Antarctic shallow-water and deep-sea echinoderms are known to have seasonal gametogenic cycles linked to seasonal pulses of phytodetritus produced in surface waters. We suggest that phytodetritus reaching the Antarctic continental shelf may persist for longer timescales than in shallow OF deep waters as a result of the low temperatures, low flow velocities, and the relatively short descent. If this food source remains available for extended periods throughout the year, Antarctic continental shelf megabenthos may not entrain seasonal gametogenic periodicity. To explore the reproductive response of the elpidiid holothurians, Protelpidia murrayi and Peniagone vignoni, a seasonal series of samples were taken on the West Antarctic Peninsula (WAP) at depths of 550-600 m between November 1999 and March 2001. Gonad indices were measured, and gonad tissues were analysed using histological and image analysis techniques. Oocyte size-frequency distributions were constructed from measurements of oocyte diameter, and analysed to describe reproductive patterns. Histological analyses of gonads tissue from P. murrayi suggest that gametogenesis is synchronised and seasonal, with spawning occurring between March and June. The onset of vitellogenesis appears to be initiated and synchronised by the arrival of the phytodetritus pulse. While, oocyte size-frequency distributions of P. vignoni suggest that oogenesis is synchronous between individuals, and infer a seasonal variation in gametogenic intensity, with an increase in production of vitellogenic oocytes that may be associated with an increase in food supply. The seasonal series of oocyte size-frequency distributions suggests that spawning commenced during October and November. We propose that both P. murrayi and P. vignoni have opportunistic reproductive patterns. In P. murrayi, the distinct gametogenic response to the summer Antarctic-shelf food pulse may be well adapted to any trophic regime with a pulsed food supply. In contrast P. vignoni produces mature gametes all year round but capitalises on higher summer food flux by increasing the intensity of gamete production during this time. Therefore, although these species continue to feed during the austral winter and may gain sufficient energy to maintain basal metabolism and limited reproductive development, energetically more costly activities, such as high rates of vitellogenesis, may be reserved for the summer months when higher quality of food is available.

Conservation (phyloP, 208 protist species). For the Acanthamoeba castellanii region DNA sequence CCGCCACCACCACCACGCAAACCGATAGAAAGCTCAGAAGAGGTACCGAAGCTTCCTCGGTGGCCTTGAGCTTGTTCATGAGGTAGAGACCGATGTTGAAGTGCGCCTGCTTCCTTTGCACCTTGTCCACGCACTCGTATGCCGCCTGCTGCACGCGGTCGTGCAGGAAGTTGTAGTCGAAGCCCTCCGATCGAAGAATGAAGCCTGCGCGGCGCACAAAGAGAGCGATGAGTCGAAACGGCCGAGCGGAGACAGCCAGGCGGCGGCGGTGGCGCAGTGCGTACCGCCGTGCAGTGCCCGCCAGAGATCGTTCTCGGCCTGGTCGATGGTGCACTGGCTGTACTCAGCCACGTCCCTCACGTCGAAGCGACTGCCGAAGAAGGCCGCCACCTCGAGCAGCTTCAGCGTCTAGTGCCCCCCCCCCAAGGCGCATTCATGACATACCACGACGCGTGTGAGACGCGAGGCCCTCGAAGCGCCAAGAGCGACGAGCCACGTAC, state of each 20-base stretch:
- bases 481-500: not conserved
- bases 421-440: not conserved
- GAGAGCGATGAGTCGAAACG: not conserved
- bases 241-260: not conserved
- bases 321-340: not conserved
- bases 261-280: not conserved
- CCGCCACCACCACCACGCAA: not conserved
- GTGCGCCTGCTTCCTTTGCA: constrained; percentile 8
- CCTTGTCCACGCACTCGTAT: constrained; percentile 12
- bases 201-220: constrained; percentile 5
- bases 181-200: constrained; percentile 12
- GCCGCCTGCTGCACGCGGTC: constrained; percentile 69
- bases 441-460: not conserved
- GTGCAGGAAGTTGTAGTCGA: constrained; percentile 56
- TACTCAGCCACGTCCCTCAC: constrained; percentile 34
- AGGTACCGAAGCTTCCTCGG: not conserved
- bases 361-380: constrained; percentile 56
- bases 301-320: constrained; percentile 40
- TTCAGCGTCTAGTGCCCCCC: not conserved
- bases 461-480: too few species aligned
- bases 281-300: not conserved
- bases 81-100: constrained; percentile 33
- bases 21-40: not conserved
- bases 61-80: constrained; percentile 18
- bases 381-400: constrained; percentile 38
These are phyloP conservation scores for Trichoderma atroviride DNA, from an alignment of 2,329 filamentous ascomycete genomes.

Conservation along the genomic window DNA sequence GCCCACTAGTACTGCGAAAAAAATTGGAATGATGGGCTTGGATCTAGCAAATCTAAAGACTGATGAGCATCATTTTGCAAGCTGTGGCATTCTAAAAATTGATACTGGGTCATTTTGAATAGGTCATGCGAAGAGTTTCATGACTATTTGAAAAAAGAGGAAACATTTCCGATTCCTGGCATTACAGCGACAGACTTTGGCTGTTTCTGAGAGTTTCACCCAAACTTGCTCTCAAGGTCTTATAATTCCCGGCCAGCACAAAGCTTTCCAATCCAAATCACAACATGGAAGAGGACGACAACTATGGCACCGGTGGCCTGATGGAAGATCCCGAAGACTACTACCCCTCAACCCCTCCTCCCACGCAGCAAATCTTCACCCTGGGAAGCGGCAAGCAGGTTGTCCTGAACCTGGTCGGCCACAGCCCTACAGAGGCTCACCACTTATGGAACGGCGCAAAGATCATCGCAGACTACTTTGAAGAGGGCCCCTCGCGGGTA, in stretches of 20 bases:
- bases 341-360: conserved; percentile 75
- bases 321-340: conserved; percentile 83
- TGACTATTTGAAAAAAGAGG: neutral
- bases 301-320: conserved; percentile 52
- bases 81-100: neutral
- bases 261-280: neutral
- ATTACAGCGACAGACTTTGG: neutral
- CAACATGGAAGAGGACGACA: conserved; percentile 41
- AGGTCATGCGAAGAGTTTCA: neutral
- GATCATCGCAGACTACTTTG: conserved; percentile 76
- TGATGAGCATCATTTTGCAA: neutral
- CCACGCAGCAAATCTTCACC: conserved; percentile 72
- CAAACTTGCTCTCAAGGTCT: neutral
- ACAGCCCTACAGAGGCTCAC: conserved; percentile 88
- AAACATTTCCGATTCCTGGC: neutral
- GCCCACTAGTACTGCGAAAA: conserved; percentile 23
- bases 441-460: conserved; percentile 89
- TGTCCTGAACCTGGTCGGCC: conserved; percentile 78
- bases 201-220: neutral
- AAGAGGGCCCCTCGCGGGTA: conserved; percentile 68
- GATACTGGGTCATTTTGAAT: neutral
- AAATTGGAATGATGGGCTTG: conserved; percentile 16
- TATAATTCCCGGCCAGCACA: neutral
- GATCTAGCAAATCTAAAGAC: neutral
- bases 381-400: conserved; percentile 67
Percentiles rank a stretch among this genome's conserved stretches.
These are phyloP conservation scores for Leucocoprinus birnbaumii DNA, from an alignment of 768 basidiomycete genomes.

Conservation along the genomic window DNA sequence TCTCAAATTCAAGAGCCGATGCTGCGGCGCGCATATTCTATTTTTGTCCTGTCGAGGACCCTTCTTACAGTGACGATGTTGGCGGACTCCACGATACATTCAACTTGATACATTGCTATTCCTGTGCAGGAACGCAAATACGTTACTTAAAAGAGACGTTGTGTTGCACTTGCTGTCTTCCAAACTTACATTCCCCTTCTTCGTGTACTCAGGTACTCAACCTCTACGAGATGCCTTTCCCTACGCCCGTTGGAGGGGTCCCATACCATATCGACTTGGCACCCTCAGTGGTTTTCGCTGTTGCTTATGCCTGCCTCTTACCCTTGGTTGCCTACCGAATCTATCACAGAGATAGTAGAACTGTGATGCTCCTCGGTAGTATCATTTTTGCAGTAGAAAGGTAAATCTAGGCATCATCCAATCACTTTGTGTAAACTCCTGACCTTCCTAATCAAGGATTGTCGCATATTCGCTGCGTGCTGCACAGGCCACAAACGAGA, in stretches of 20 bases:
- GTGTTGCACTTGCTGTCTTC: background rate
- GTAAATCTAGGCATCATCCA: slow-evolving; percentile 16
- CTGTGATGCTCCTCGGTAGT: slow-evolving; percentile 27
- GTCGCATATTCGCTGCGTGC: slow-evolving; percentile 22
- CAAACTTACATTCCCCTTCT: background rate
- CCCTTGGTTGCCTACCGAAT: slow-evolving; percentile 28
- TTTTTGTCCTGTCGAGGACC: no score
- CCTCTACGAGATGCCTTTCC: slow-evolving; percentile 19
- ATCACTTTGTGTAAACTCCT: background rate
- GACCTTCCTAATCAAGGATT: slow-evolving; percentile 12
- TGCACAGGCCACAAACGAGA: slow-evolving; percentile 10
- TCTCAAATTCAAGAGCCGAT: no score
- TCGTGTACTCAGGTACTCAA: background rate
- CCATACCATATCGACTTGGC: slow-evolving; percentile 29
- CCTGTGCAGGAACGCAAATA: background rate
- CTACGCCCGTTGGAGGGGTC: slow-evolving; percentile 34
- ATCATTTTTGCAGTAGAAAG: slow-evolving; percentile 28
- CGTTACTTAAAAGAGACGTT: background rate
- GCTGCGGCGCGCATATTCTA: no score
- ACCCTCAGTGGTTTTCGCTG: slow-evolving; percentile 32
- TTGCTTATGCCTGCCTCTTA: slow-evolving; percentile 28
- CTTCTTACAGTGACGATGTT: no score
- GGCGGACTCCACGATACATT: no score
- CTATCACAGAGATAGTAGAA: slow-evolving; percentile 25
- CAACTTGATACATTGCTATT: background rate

GeneralSummary:This position is locatedin a satellite office with multiple functions and minimal staff.The job requires multi-tasking in order to complete a variety oftasks.Working with faculty, ClinicManager and Clinic Supervisor, this position’s primary role is toprovide technician/clinical support tophysicians.Secondary responsibilitiesinclude limited administrative duties such as responding tomessages from patients and physicians and assisting with patientrequests for refills, forms completion and priorauthorizations.Duties andResponsibilities:OPHTHALMIC TECHNICIAN -CLINICAL:Records patient history including chief complaint,information on ocular history, past surgeries, medical condition,medications taken, allergies, learning assessment, falls risk andfamily history.Checks pupil response to light by shining light intoeye and watching speed with which pupils constrict; checks forafferent pupillary defect.Measures central visual field using AmslerGrid.Instills eye drops under physicians’direction.Measures and records distance and near visualacuity.Measures and records intraocular pressure usingapplanation tonometry (i.e. Goldman tonometer), pneumatictonometry, or Schiotz-type indentationtonometer.Performs Humphrey visual field testing; referspatients for further testing whereappropriate.Performs OCT’sPerforms IOL Master measurements to prepare patientsfor cataract surgeryPerforms PentacammeasurementsPerforms accuraterefractions.Tests color vision, depth perception(stereopsis).Screens for presence of ocular motilitydisorders.Uses slit lamp to examine eyesurface.Performs special testing like Bright field AcuityTesting; otential Acuity Meter; andpachymetry.Performs basic maintenance or repair of clinicalequipment.Compiles and enters data for clinical studies; mayparticipate in other clinical researchprojects.Teaches patients how toinsert and remove contact lenses correctly, and proper handlingtechniques.Performs ultrasound scansby measuring the axial length of the eye using various A-Scanultrasound units. Recognizing difficult scans and adjusting unit asneeded in patient with high myopia, high hyperopia, poor fixationnystagmus retinal detachments, corneal problems, and intraocularlenses already in place.Performs accuratekeratometry readings adjusting keratometer reading ifunobtainable.Calculates intraocularlens power using various formulas to fit patient’s needs andsituations, either manually or by computer.Takes fundus photos asneeded.Assist with in officeproceduresResponsible for exam roomsupply maintenanceEnsure medication expiration dates arecurrentResponsible formaintaining and sterilization of instrumentsDisinfect and maintain examinationroomsUnderstand and practice the fundamentals of microbialcontrolMaintains refrigeratorlogs, sharps container, etc.Is familiar with JCAHOrequirements and ensures clinic practice is in compliance withregulations.OPHTHALMIC TECHNICIAN –NONCLINICAL:Duties may include, but are not limited to thefollowing:Responsible for epic in-basket messages (clinicalsupport pool) and patient questionsProcess refill requests,Prior authorizations for upcoming in officeproceduresPrior authorizations formedicationsProvide support to front desk staff by assisting intriage scheduled appointments, respond to patients’ clinicalquestions and explain technician related concerns to front deskstaffManaging and ordering medications for intraviteralinjectionsAssist with tracking and processing of forms request(ie MVA, disability, FLMA)Provide input on templates/schedules to maximizepatient flow and physician efficiency.Maintain general medical knowledge of ocular anatomyand physiology, systemic diseases, ocular diseases and ocularemergencies.Maintain required (COA) ophthalmic techniciancertificationThis position is alsoresponsible for other duties as assigned.Qualifications:Education:High School Diploma/GED.Must obtain Certified Ophthalmic Assistant (COA) from JointCommission on Allied Health Personnel in Ophthalmology (JCAHPO)within 18 months of start date. Must maintain certification whileemployed at Wilmer. Familiarity with ophthalmic and general medicalterminology. Maintain current CPR certification.Certification:Certification as a COA, COT orCOMTExperience:• One (1) years of relatedophthalmic experience.• Prior experience in aclinical office setting as an ophthalmictechnician.• Experience with surgicalcoordination preferred.Special Knowledge,Skills, And Abilities Required:Solid knowledge of ocularanatomy (including anterior and posterior portions ofeye).Working knowledge of ophthalmic medications, andknowledge of allergic reaction to drugs.Knowledge of the following ophthalmic equipment:projector, trial lenses, phoropter, various tonometers, lensometer,slit lamp, Bright Field Acuity Tester, and Potential AcuityMeter.Classified Title: COOphthalmic TechnicianWorking Title: CO Ophthalmic Technician Role/Level/Range: ACRO40/E/02/CEStarting Salary Range: $53,404-$60,694Employee group: Full TimeSchedule: Mon-Fri 8:30-5Exempt Status: Non-ExemptLocation: 48-MD:JH at BethesdaDepartment name: 10003315-SOM Oph SatellitesPersonnel area: School of MedicineThe successfulcandidate(s) for this position will be subject to a pre-employmentbackground check.If you are interested inapplying for employment with The Johns Hopkins University andrequire special assistance or accommodation during any part of thepre-employment process, please contact the HR Business ServicesOffice [email protected] For TTY users, call via MarylandRelay or dial 711.The followingadditional provisions may apply depending on which campus you willwork. Your recruiter will adviseaccordingly.During the Influenza (“theflu”) season, as a condition of employment, The Johns HopkinsInstitutions require all employees who provide ongoing services topatients or work in patient care or clinical care areas to have anannual influenza vaccination or possess an approved medical orreligious exception. Failure to meet this requirement may result intermination of employment.The pre-employmentphysical for positions in clinical areas, laboratories, workingwith research subjects, or involving community contact requiresdocumentation of immune status against Rubella (German measles),Rubeola (Measles), Mumps, Varicella (chickenpox), Hepatitis B anddocumentation of having received the Tdap (Tetanus, diphtheria,pertussis) vaccination. This may include documentation of havingtwo (2) MMR vaccines; two (2) Varicella vaccines; or antibodystatus to these diseases from laboratory testing. Blood tests forimmunities to these diseases are ordinarily included in thepre-employment physical exam except for those employees who provideresults of blood tests or immunization documentation from their ownhealth care providers. Any vaccinations required for these diseaseswill be given at no cost in our Occupational Healthoffice.Equal OpportunityEmployerNote: Job Postings are updated daily and remain online untilfilled.EEO is theLawLearn more:https://www.eeoc.gov/sites/default/files/migrated_files/employers/poster_screen_reader_optimized.pdf Johns Hopkins University Apply(This will open in a new window from which you will be automatically redirected to an external site after 5 seconds) Maryland, United States Salary Not Specified Twitter Similar jobs LinkedIn Administrative Not specified Full Time jobs in Bethesda More searches like this Share Save CO Ophthalmic Technician JH atBethesda Maryland, United States You need to sign in or create an account to save CO Ophthalmic Technician Maryland, United States Johns Hopkins University Salary Not Specified CO Ophthalmic Technician Assistant You need to sign in or create an account to save Save CO Ophthalmic Technician Assistant Save CO Ophthalmic Technician Assistant Salary Not Specified Student Affairs Not specified Full Time jobs in Bethesda The successful candidate(s) for this position will be subject to apre-employment background check.If you are interested in applying for employment with The JohnsHopkins University and require special assistance or accommodationduring any part of the pre-employment process, please contact theHR Business Services Office at [email protected] For TTYusers, call via Maryland Relay or dial 711.The following additional provisions may apply depending on whichcampus you will work. Your recruiter will adviseaccordingly.During the Influenza (“the flu”) season, as a condition ofemployment, The Johns Hopkins Institutions require all employeeswho provide ongoing services to patients or work in patient care orclinical care areas to have an annual influenza vaccination orpossess an approved medical or religious exception. Failure to meetthis requirement may result in termination of employment.The pre-employment physical for positions in clinical areas,laboratories, working with research subjects, or involvingcommunity contact requires documentation of immune status againstRubella (German measles), Rubeola (Measles), Mumps, Varicella(chickenpox), Hepatitis B and documentation of having received theTdap (Tetanus, diphtheria, pertussis) vaccination. This may includedocumentation of having two (2) MMR vaccines; two (2) Varicellavaccines; or antibody status to these diseases from laboratorytesting. Blood tests for immunities to these diseases areordinarily included in the pre-employment physical exam except forthose employees who provide results of blood tests or immunizationdocumentation from their own health care providers. Anyvaccinations required for these diseases will be given at no costin our Occupational Health office.Equal Opportunity EmployerNote: Job Postings are updated daily and remain online untilfilled.EEO is the LawLearn more:https://www1.eeoc.gov/employers/upload/eeoc_self_print_poster.pdfImportant legal informationhttp://hrnt.jhu.edu/legal.cfm Facebook CO Ophthalmic Technician Assistant Johns Hopkins University You need to sign in or create an account to save Health Services Not specified Full Time jobs in Bethesda